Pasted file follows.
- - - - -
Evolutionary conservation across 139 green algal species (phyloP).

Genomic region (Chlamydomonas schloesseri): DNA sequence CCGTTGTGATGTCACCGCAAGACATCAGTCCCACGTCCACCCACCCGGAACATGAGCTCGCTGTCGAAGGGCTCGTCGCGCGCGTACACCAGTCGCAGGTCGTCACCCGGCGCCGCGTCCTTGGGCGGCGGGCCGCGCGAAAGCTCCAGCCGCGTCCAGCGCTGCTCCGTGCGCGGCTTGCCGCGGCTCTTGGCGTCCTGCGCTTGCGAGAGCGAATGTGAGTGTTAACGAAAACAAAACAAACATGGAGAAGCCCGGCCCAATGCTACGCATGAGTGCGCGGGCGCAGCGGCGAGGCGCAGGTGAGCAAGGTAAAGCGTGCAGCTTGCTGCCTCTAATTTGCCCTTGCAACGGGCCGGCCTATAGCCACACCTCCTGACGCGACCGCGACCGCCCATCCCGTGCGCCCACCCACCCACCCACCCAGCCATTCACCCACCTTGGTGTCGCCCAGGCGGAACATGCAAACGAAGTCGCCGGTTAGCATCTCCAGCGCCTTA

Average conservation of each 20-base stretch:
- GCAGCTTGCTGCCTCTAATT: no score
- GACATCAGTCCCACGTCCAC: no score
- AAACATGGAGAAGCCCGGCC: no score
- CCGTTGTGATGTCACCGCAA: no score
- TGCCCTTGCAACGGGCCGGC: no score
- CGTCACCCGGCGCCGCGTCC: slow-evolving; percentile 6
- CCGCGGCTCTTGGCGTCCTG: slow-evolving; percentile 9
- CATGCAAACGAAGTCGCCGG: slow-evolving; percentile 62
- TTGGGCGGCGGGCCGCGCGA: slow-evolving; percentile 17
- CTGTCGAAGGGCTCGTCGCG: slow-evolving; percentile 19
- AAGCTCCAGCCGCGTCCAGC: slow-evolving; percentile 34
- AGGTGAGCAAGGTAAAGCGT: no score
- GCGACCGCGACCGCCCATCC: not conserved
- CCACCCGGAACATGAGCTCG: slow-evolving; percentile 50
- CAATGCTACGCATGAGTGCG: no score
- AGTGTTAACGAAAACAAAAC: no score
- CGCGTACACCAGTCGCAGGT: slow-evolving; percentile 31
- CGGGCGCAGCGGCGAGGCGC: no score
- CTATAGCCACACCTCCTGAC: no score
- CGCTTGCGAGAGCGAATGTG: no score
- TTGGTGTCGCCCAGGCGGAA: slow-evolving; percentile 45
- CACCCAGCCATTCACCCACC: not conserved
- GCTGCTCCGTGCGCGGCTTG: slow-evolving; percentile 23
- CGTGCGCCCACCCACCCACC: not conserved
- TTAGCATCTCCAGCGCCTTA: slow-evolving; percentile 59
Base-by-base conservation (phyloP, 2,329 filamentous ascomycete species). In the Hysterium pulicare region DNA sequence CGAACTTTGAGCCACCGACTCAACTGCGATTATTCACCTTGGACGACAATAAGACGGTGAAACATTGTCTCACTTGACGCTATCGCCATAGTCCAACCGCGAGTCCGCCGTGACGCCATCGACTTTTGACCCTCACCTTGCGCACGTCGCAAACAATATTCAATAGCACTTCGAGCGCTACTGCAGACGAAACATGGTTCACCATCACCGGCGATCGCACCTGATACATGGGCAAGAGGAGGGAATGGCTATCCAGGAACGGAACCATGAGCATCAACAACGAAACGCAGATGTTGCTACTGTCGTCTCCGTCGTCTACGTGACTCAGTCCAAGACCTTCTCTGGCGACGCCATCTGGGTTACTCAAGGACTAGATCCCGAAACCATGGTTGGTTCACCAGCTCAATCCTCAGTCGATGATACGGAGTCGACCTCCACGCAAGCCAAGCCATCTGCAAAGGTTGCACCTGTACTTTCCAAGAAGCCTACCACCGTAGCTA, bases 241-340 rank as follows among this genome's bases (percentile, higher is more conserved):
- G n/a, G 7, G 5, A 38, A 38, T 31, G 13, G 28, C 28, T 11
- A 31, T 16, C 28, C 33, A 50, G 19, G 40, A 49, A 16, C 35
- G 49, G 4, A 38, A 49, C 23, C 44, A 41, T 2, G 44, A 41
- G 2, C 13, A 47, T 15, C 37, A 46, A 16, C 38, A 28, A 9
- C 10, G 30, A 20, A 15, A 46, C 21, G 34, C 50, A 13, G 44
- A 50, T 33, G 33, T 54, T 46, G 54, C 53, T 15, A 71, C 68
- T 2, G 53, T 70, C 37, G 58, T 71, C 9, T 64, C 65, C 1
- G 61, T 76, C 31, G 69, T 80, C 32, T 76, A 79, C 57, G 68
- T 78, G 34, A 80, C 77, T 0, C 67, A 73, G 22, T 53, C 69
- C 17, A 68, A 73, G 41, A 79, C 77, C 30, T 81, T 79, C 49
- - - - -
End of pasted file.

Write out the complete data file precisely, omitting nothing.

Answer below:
Evolutionary conservation across 139 green algal species (phyloP).

Genomic region (Chlamydomonas schloesseri): DNA sequence CCGTTGTGATGTCACCGCAAGACATCAGTCCCACGTCCACCCACCCGGAACATGAGCTCGCTGTCGAAGGGCTCGTCGCGCGCGTACACCAGTCGCAGGTCGTCACCCGGCGCCGCGTCCTTGGGCGGCGGGCCGCGCGAAAGCTCCAGCCGCGTCCAGCGCTGCTCCGTGCGCGGCTTGCCGCGGCTCTTGGCGTCCTGCGCTTGCGAGAGCGAATGTGAGTGTTAACGAAAACAAAACAAACATGGAGAAGCCCGGCCCAATGCTACGCATGAGTGCGCGGGCGCAGCGGCGAGGCGCAGGTGAGCAAGGTAAAGCGTGCAGCTTGCTGCCTCTAATTTGCCCTTGCAACGGGCCGGCCTATAGCCACACCTCCTGACGCGACCGCGACCGCCCATCCCGTGCGCCCACCCACCCACCCACCCAGCCATTCACCCACCTTGGTGTCGCCCAGGCGGAACATGCAAACGAAGTCGCCGGTTAGCATCTCCAGCGCCTTA

Average conservation of each 20-base stretch:
- GCAGCTTGCTGCCTCTAATT: no score
- GACATCAGTCCCACGTCCAC: no score
- AAACATGGAGAAGCCCGGCC: no score
- CCGTTGTGATGTCACCGCAA: no score
- TGCCCTTGCAACGGGCCGGC: no score
- CGTCACCCGGCGCCGCGTCC: slow-evolving; percentile 6
- CCGCGGCTCTTGGCGTCCTG: slow-evolving; percentile 9
- CATGCAAACGAAGTCGCCGG: slow-evolving; percentile 62
- TTGGGCGGCGGGCCGCGCGA: slow-evolving; percentile 17
- CTGTCGAAGGGCTCGTCGCG: slow-evolving; percentile 19
- AAGCTCCAGCCGCGTCCAGC: slow-evolving; percentile 34
- AGGTGAGCAAGGTAAAGCGT: no score
- GCGACCGCGACCGCCCATCC: not conserved
- CCACCCGGAACATGAGCTCG: slow-evolving; percentile 50
- CAATGCTACGCATGAGTGCG: no score
- AGTGTTAACGAAAACAAAAC: no score
- CGCGTACACCAGTCGCAGGT: slow-evolving; percentile 31
- CGGGCGCAGCGGCGAGGCGC: no score
- CTATAGCCACACCTCCTGAC: no score
- CGCTTGCGAGAGCGAATGTG: no score
- TTGGTGTCGCCCAGGCGGAA: slow-evolving; percentile 45
- CACCCAGCCATTCACCCACC: not conserved
- GCTGCTCCGTGCGCGGCTTG: slow-evolving; percentile 23
- CGTGCGCCCACCCACCCACC: not conserved
- TTAGCATCTCCAGCGCCTTA: slow-evolving; percentile 59
Base-by-base conservation (phyloP, 2,329 filamentous ascomycete species). In the Hysterium pulicare region DNA sequence CGAACTTTGAGCCACCGACTCAACTGCGATTATTCACCTTGGACGACAATAAGACGGTGAAACATTGTCTCACTTGACGCTATCGCCATAGTCCAACCGCGAGTCCGCCGTGACGCCATCGACTTTTGACCCTCACCTTGCGCACGTCGCAAACAATATTCAATAGCACTTCGAGCGCTACTGCAGACGAAACATGGTTCACCATCACCGGCGATCGCACCTGATACATGGGCAAGAGGAGGGAATGGCTATCCAGGAACGGAACCATGAGCATCAACAACGAAACGCAGATGTTGCTACTGTCGTCTCCGTCGTCTACGTGACTCAGTCCAAGACCTTCTCTGGCGACGCCATCTGGGTTACTCAAGGACTAGATCCCGAAACCATGGTTGGTTCACCAGCTCAATCCTCAGTCGATGATACGGAGTCGACCTCCACGCAAGCCAAGCCATCTGCAAAGGTTGCACCTGTACTTTCCAAGAAGCCTACCACCGTAGCTA, bases 241-340 rank as follows among this genome's bases (percentile, higher is more conserved):
- G n/a, G 7, G 5, A 38, A 38, T 31, G 13, G 28, C 28, T 11
- A 31, T 16, C 28, C 33, A 50, G 19, G 40, A 49, A 16, C 35
- G 49, G 4, A 38, A 49, C 23, C 44, A 41, T 2, G 44, A 41
- G 2, C 13, A 47, T 15, C 37, A 46, A 16, C 38, A 28, A 9
- C 10, G 30, A 20, A 15, A 46, C 21, G 34, C 50, A 13, G 44
- A 50, T 33, G 33, T 54, T 46, G 54, C 53, T 15, A 71, C 68
- T 2, G 53, T 70, C 37, G 58, T 71, C 9, T 64, C 65, C 1
- G 61, T 76, C 31, G 69, T 80, C 32, T 76, A 79, C 57, G 68
- T 78, G 34, A 80, C 77, T 0, C 67, A 73, G 22, T 53, C 69
- C 17, A 68, A 73, G 41, A 79, C 77, C 30, T 81, T 79, C 49